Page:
Because this action was filed after April 26, 1996, the provisions of the Antiterrorism and Effective Death Penalty Act of 1996 ("AEDPA") are presumptively applicable. See Lindh v. Murphy, 521 U.S. 320, 336 (1997); Calderon v. United States Dist. Ct. (Beeler), 128 F.3d 1283, 1287 (9th Cir. 1997), cert. denied, 522 U.S. 1099 (1998). The AEDPA does not, however, apply in all circumstances. When it is clear that a state court has not reached the merits of a petitioner's claim, because it was not raised in state court or because the court denied it on procedural grounds, the AEDPA deference scheme does not apply and a federal habeas court must review the claim de novo. See Pirtle v. Morgan, 313 F.3d 1160 (9th Cir. 2002) (holding that the AEDPA did not apply where Washington Supreme Court refused to reach petitioner's claim under its "re-litigation rule"); see also Killian v. Poole, 282 F.3d 1204, 1208 (9th Cir. 2002) (holding that, where state court denied petitioner an evidentiary hearing on perjury claim, AEDPA did not apply because evidence of the perjury was adduced only at the evidentiary hearing in federal court); Appel v. Horn, 250 F.3d 203, 210 (3d Cir.2001) (reviewing petition de novo where state court had issued a ruling on the merits of a related claim, but not the claim alleged by petitioner). When the state court does not reach the merits of a claim, "concerns about comity and federalism . . . do not exist." Pirtle, 313 F. 3d at 1167.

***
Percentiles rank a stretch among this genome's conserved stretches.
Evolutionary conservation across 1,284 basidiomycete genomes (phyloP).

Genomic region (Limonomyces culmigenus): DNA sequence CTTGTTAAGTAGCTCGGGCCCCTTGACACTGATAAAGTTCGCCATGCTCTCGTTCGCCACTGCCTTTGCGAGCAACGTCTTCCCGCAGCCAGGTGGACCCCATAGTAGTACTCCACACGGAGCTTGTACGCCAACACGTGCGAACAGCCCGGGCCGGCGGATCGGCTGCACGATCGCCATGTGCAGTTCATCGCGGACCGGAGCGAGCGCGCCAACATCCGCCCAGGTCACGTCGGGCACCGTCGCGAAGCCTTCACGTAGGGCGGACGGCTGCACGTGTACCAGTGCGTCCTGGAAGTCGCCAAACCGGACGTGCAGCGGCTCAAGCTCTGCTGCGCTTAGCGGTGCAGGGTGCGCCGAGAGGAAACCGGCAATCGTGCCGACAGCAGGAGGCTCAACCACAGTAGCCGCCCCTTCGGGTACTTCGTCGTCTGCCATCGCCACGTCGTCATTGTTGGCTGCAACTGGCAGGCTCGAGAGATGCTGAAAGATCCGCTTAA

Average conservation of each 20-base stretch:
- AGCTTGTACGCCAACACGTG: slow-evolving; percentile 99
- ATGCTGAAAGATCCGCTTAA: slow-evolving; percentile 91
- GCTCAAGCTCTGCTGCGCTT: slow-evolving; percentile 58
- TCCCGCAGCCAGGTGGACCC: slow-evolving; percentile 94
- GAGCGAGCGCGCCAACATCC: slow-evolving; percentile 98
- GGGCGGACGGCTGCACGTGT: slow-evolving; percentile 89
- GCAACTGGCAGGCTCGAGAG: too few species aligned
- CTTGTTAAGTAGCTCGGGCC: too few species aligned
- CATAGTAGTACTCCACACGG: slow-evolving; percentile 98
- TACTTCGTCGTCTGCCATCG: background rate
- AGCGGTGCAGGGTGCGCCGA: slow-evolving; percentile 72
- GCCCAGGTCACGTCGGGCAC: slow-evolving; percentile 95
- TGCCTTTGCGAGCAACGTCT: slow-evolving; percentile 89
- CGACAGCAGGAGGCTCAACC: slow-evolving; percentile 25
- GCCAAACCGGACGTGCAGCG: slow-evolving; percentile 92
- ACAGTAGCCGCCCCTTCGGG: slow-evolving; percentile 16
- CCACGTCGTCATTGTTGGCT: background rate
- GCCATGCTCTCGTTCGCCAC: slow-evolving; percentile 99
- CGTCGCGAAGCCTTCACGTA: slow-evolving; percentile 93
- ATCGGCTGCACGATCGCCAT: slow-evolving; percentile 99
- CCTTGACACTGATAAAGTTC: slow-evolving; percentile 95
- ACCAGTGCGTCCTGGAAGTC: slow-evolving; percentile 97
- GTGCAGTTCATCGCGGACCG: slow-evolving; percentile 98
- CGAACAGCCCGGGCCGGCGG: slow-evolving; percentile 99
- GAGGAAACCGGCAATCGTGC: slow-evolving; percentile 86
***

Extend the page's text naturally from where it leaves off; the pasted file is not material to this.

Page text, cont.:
Where AEDPA is applicable, federal habeas relief under 28 U.S.C. § 2254(d) is not available for any claim decided on the merits in state court proceedings unless the state court's adjudication of the claim:

(1) resulted in a decision that was contrary to, or involved an unreasonable application of, clearly established Federal law, as determined by the ...